Creatinine increase in elderly means increased renal disease, mortality

Apr 15, 2008

Even small increases in serum creatinine levels during hospitalization raise the risk of end stage renal disease and mortality of elderly patients over the long term, according to a University of Alabama at Birmingham (UAB) study in the Archives of Internal Medicine.

The 10-year retrospective study, led by UAB nephrologist Britt Newsome, M.D, is the first systematic description of creatinine increase and longer-term end stage renal disease and mortality risk. Previous studies showed a relationship between reductions in kidney function during hospitalization and higher mortality rates.

“Previous studies have shown that a rise in serum creatinine level of 0.3 milligrams per deciliter or more during hospitalization is associated with higher in-hospital mortality, longer stays and higher costs,” Newsome said. “However, little was known about the long-term risks of subsequent end-stage renal disease and mortality in this population. The long-term risks we observed suggest that even the least severe category of kidney injury may indicate a worse prognosis.”

The study looked at 87,094 Medicare beneficiaries admitted to 4,473 hospitals across the country suffering from a heart attack, or acute myocardial infarction. They studied changes in creatinine levels of those patients from 0.1 to 3.0 milligrams per deciliter. The mean age of the patients was 77.1 years old.

Incidences of end stage renal disease and death were greatest among patients with larger changes in creatinine level, and all levels of serum creatinine increase were associated with a greater risk of end stage renal disease and death.

“We chose to examine a population of Medicare beneficiaries because the incidence of acute kidney injury has been increasing in this population for the past 10 years,” Newsome said. “Further, patients with cardiovascular disease are at a particularly high risk of chronic kidney disease as well as acute kidney injury. In future studies we will want to determine if this relationship exists in patients admitted to the hospital for other conditions.”

With these findings, the study calls for clinicians to closely monitor and aggressively treat patients experiencing increases in creatinine levels.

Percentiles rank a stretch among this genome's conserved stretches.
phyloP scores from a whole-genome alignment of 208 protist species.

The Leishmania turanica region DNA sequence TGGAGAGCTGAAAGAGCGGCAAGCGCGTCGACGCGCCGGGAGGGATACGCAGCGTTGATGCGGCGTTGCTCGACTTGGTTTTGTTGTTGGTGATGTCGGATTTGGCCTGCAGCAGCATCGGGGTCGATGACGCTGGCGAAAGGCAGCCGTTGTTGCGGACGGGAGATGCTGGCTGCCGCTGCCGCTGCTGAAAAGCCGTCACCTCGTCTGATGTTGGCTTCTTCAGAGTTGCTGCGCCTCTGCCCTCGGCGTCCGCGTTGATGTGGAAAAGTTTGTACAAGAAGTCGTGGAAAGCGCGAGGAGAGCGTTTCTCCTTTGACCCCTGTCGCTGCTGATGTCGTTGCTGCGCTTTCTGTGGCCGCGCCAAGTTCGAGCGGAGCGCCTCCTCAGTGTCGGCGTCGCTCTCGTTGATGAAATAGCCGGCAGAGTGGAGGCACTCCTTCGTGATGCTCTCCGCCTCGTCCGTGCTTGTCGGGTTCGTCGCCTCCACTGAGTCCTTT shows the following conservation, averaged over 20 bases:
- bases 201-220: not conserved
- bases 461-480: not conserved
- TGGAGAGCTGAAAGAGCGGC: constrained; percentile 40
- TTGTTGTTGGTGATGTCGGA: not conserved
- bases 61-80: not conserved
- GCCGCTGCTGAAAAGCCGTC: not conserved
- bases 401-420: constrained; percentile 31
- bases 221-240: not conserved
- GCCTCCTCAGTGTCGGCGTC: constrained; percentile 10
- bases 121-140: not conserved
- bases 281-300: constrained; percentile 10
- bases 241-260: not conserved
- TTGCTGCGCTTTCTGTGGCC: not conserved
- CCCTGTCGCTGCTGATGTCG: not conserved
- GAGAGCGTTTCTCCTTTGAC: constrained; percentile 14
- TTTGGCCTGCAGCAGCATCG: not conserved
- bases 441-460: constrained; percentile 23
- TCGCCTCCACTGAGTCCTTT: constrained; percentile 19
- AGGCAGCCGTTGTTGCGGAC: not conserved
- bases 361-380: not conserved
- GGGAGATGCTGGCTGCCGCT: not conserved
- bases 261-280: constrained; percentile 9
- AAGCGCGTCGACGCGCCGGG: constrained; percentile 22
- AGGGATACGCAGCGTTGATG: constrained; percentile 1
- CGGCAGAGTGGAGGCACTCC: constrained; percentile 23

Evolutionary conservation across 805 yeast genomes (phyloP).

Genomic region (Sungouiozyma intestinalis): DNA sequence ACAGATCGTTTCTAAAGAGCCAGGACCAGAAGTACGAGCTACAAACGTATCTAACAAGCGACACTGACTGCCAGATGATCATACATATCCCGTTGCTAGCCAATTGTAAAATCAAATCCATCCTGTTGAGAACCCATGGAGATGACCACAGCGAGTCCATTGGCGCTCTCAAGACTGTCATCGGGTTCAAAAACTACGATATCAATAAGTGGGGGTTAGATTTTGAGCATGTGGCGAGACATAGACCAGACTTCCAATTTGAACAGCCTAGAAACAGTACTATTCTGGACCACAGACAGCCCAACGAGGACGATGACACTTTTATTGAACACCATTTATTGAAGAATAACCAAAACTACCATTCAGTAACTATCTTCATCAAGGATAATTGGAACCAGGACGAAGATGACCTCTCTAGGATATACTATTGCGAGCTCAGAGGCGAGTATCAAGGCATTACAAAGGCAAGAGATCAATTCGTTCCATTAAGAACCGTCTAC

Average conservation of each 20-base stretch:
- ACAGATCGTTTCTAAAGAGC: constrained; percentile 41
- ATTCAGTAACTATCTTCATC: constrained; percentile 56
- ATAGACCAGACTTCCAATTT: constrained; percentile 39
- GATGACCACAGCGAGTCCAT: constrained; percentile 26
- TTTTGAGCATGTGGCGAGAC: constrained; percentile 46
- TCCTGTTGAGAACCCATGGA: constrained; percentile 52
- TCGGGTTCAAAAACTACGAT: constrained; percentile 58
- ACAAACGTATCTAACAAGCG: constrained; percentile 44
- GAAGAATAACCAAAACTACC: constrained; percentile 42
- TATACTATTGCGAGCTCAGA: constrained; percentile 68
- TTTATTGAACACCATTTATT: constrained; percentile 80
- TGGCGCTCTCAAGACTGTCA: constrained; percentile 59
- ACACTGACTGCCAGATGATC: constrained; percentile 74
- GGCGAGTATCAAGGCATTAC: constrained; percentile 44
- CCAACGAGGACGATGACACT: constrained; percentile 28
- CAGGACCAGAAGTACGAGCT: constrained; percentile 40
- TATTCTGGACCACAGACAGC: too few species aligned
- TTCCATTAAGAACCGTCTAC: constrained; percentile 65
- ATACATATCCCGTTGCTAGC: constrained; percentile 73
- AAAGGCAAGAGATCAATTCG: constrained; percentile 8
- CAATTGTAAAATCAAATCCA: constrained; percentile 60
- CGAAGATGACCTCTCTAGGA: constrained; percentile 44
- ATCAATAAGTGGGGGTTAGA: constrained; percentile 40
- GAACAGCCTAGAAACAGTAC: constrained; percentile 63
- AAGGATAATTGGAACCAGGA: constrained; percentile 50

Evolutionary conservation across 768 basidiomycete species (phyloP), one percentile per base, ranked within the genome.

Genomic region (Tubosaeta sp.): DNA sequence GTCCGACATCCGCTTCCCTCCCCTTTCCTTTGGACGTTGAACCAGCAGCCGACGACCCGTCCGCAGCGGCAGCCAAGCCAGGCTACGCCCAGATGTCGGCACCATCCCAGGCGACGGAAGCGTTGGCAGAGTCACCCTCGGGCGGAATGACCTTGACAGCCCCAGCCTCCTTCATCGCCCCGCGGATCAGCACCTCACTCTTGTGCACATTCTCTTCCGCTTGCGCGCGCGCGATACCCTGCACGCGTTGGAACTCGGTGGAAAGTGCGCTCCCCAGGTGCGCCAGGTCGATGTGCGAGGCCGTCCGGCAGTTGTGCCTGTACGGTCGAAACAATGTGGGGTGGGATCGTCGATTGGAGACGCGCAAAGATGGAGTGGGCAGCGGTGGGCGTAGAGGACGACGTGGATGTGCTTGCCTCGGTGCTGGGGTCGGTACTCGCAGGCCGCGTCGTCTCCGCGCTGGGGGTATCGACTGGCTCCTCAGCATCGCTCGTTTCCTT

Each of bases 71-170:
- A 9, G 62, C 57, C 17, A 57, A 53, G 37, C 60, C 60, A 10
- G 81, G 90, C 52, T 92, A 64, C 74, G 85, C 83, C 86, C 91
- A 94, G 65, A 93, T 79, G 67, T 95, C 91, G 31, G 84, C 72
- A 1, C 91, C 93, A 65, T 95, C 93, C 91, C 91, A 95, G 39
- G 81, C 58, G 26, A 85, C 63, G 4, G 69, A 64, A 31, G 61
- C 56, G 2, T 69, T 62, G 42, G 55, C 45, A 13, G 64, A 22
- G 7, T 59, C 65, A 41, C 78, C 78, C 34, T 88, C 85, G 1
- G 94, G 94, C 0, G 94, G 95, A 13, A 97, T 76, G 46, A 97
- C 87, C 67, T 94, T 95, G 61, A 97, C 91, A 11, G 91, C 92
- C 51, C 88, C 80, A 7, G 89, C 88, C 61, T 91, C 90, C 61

“The study also shows that giving patients beta blockers and aspirin can help treat these patients and possibly prevent death in the long term, regardless of creatinine change during hospitalization,” Newsome said.

Source: University of Alabama at Birmingham

Explore further: Growing a blood vessel in a week

add to favorites email to friend print save as pdf

Related Stories

Tablets, cars drive AT&T wireless gains—not phones

4 hours ago

AT&T says it gained 2 million wireless subscribers in the latest quarter, but most were from non-phone services such as tablets and Internet-connected cars. The company is facing pricing pressure from smaller rivals T-Mobile ...

Twitter looks to weave into more mobile apps

5 hours ago

Twitter on Wednesday set out to weave itself into mobile applications with a free "Fabric" platform to help developers build better programs and make more money.

Recommended for you

Growing a blood vessel in a week

Oct 24, 2014

The technology for creating new tissues from stem cells has taken a giant leap forward. Three tablespoons of blood are all that is needed to grow a brand new blood vessel in just seven days. This is shown ...

Testing time for stem cells

Oct 24, 2014

DefiniGEN is one of the first commercial opportunities to arise from Cambridge's expertise in stem cell research. Here, we look at some of the fundamental research that enables it to supply liver and pancreatic ...

Team finds key signaling pathway in cause of preeclampsia

Oct 23, 2014

A team of researchers led by a Wayne State University School of Medicine associate professor of obstetrics and gynecology has published findings that provide novel insight into the cause of preeclampsia, the leading cause ...

Rapid test to diagnose severe sepsis

Oct 23, 2014

A new test, developed by University of British Columbia researchers, could help physicians predict within an hour if a patient will develop severe sepsis so they can begin treatment immediately.

User comments : 0